– tchrist
    Sep 7, 2020 at 18:11

John Wells, the author of the Longman Pronunciation Dictionary, uses a definition of stress that treats the primary stressed syllable in a word as the rightmost stressed syllable. This means that in words like digitize and utilize, where the primary stress is on the first syllable, neither of the two following syllables has any stress: ˈdigitize and ˈutilize. (This contrasts with the tradition of American dictionaries which tend to mark the final syllables of these words with a minor stress mark: ˈdigi​ˌtize and ˈuti​ˌlize.) For more on the concept of primary stress, secondary stress and their positions, see my posts here:

However, the second and third syllables of utilize and digitize behave differently in terms of certain affects on the adjacent sounds: in many accents of American English, the "t" in utilize may be voiced and "flapped/tapped" (roughly, [ˈjuɾəlaɪz]) while the "t" in digitize may not be (roughly, [ˈdɪdʒətaɪz]).

Wells' explanation of the difference is that t is flapped in American English only before "weak" vowels, not before "strong" vowels.

Incidentally, I'm not sure that Wells is correct in his formulation of the t-flapping rule. Subjectively, flapping seems possible to me (I'm an American English speaker) in the edge case of Latin-style plurals in /aɪ/ in words where the singular ends in [ɾəs]: emeritus [əˈmerəɾəs], emeriti [əˈmerətai], ?[əˈmerəɾai] or stratus [ˈstreɾəs], strati ?[ˈstreɾai]. However, my intuition that [ɾai] is possible here is not supported by dictionaries such as Merriam Webster and the American Heritage Dictionary, which transcribe the last syllable of emeriti with a minor stress mark.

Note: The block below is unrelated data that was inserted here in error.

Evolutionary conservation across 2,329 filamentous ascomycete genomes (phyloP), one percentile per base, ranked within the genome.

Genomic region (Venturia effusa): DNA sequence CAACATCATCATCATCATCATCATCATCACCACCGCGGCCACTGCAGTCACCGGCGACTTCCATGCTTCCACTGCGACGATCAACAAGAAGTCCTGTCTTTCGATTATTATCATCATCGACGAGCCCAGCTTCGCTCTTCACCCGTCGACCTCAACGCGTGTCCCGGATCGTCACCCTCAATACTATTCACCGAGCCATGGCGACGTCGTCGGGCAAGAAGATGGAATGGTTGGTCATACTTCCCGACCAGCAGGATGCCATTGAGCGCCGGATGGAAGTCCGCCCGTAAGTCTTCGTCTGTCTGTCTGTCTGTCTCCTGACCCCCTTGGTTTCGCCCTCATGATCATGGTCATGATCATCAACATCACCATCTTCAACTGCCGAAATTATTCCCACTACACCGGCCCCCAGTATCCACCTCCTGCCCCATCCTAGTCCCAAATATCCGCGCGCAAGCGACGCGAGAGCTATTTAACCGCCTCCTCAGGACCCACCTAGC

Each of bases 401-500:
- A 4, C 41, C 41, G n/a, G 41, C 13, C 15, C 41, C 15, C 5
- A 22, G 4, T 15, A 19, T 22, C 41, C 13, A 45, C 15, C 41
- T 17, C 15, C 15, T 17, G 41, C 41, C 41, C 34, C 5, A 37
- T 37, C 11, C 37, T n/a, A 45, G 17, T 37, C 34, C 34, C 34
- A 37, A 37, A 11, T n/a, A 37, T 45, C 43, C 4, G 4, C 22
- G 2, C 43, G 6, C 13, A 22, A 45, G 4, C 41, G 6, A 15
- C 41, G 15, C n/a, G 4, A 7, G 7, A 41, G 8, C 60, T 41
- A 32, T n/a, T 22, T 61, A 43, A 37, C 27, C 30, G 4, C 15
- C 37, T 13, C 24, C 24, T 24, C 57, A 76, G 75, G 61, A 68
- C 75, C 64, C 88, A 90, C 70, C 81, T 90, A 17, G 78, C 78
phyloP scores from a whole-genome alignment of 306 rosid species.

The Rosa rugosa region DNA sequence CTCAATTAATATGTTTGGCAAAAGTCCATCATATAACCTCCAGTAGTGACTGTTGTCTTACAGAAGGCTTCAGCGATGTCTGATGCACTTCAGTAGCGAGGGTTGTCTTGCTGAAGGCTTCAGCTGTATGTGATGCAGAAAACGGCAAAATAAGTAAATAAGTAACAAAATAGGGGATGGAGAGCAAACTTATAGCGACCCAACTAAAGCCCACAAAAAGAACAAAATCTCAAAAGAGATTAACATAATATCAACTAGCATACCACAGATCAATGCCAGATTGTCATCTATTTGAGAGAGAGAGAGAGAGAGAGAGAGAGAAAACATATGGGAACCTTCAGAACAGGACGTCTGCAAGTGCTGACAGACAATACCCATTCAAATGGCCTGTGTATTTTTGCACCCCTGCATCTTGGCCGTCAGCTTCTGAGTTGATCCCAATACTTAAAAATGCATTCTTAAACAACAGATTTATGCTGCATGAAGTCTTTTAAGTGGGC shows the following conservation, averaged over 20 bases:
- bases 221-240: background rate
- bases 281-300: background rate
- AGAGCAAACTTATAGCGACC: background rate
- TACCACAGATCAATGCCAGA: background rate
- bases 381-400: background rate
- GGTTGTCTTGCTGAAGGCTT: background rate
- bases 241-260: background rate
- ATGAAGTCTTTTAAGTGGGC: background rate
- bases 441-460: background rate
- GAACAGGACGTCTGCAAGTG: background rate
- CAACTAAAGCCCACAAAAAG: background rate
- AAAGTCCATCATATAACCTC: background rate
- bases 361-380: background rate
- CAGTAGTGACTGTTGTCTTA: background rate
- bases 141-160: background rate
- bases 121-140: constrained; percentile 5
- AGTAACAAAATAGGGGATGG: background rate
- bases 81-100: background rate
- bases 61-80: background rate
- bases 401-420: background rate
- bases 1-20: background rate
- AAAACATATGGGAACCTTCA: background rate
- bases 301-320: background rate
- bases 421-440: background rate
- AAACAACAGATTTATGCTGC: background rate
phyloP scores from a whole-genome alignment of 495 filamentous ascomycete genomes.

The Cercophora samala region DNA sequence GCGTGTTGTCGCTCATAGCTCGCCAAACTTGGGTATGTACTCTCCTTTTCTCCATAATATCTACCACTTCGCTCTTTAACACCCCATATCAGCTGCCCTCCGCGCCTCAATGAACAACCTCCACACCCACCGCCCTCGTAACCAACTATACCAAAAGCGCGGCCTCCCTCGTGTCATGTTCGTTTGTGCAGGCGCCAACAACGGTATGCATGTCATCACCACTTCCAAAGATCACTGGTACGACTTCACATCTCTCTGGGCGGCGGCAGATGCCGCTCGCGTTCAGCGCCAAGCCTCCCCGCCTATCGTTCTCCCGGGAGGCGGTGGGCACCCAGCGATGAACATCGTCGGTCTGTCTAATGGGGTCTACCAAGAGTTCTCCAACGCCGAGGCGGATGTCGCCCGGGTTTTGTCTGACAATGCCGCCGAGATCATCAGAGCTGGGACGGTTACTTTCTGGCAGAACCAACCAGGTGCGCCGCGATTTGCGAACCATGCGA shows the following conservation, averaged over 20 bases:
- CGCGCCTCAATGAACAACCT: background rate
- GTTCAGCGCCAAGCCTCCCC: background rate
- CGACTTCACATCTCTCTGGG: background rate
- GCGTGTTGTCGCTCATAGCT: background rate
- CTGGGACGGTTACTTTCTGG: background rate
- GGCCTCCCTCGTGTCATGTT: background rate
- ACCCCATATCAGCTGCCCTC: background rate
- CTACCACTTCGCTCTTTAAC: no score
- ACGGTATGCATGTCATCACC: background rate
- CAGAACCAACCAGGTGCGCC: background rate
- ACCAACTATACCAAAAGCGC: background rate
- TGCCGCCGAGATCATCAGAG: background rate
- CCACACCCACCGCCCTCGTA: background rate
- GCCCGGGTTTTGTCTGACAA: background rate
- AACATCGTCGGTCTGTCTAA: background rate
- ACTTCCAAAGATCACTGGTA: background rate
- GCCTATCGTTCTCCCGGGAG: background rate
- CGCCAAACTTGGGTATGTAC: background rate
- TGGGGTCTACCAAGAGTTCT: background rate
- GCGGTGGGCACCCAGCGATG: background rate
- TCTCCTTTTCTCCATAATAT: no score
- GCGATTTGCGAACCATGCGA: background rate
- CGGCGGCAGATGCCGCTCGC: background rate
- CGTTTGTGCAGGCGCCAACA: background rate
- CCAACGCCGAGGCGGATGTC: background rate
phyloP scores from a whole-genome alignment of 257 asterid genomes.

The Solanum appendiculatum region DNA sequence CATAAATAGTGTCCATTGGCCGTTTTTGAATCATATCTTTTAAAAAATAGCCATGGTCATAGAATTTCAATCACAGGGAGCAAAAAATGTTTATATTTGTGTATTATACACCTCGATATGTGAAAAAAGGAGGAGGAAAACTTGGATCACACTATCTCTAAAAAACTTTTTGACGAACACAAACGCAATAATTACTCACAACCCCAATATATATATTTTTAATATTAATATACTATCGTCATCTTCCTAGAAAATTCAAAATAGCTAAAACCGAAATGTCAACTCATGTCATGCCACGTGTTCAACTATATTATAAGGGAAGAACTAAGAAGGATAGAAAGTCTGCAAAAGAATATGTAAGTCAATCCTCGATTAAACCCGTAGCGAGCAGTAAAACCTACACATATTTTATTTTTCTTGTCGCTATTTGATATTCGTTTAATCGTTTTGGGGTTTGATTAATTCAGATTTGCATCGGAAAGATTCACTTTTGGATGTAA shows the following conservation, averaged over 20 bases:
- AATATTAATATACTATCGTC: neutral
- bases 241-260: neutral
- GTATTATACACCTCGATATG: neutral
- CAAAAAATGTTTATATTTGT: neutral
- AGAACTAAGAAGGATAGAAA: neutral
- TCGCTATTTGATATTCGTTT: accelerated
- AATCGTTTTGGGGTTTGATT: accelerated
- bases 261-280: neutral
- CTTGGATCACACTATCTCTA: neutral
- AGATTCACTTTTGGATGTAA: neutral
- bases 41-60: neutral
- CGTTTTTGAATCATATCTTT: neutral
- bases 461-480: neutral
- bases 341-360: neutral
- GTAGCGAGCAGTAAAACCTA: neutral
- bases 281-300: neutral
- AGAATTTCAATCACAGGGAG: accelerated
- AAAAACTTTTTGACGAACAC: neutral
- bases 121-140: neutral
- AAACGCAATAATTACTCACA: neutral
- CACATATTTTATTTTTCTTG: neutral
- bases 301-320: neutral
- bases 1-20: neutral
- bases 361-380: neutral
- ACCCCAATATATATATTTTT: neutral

In any case, Wells uses the "strong vowel"/"weak vowel" concept not only to explain t-flapping, but also other things like a vowel's tendency to have a reduced pronunciation.

  • LPD does allow flapping in relative /-ət̬ɪv/ (compare utilize /ˈjuːt̬ əl aɪz/ phon.ucl.ac.uk/home/wells/on-line.htm
    – GJC
    Sep 7, 2020 at 18:18
  • @GJC: The first sentences of my linked answer says "in fact the "t" in "relative" can be voiced and flapped/tapped in American English." Apparently, though, there are some speakers who do not flap it, which in Wells' model means that they have a strong vowel in the final syllable (like in pragmatism).
    – herisson
    Sep 7, 2020 at 18:19
  • 1
    I find myself wondering what if any difference may be intended between [d] and [ɾ] and [t̬] notations of our English flaps.
    – tchrist
    Sep 7, 2020 at 18:28
  • @herisson LPD: -ism: ˌɪzəm (that is, secondary stress)
    – GJC
    Sep 7, 2020 at 19:44
  • @GJC: Huh! Well, I don't own LPD, so I can't figure out why it would show the transcription ˌɪzəm. Maybe you can find a key where it explains the criteria for using the ˌ mark
    – herisson
    Sep 7, 2020 at 21:09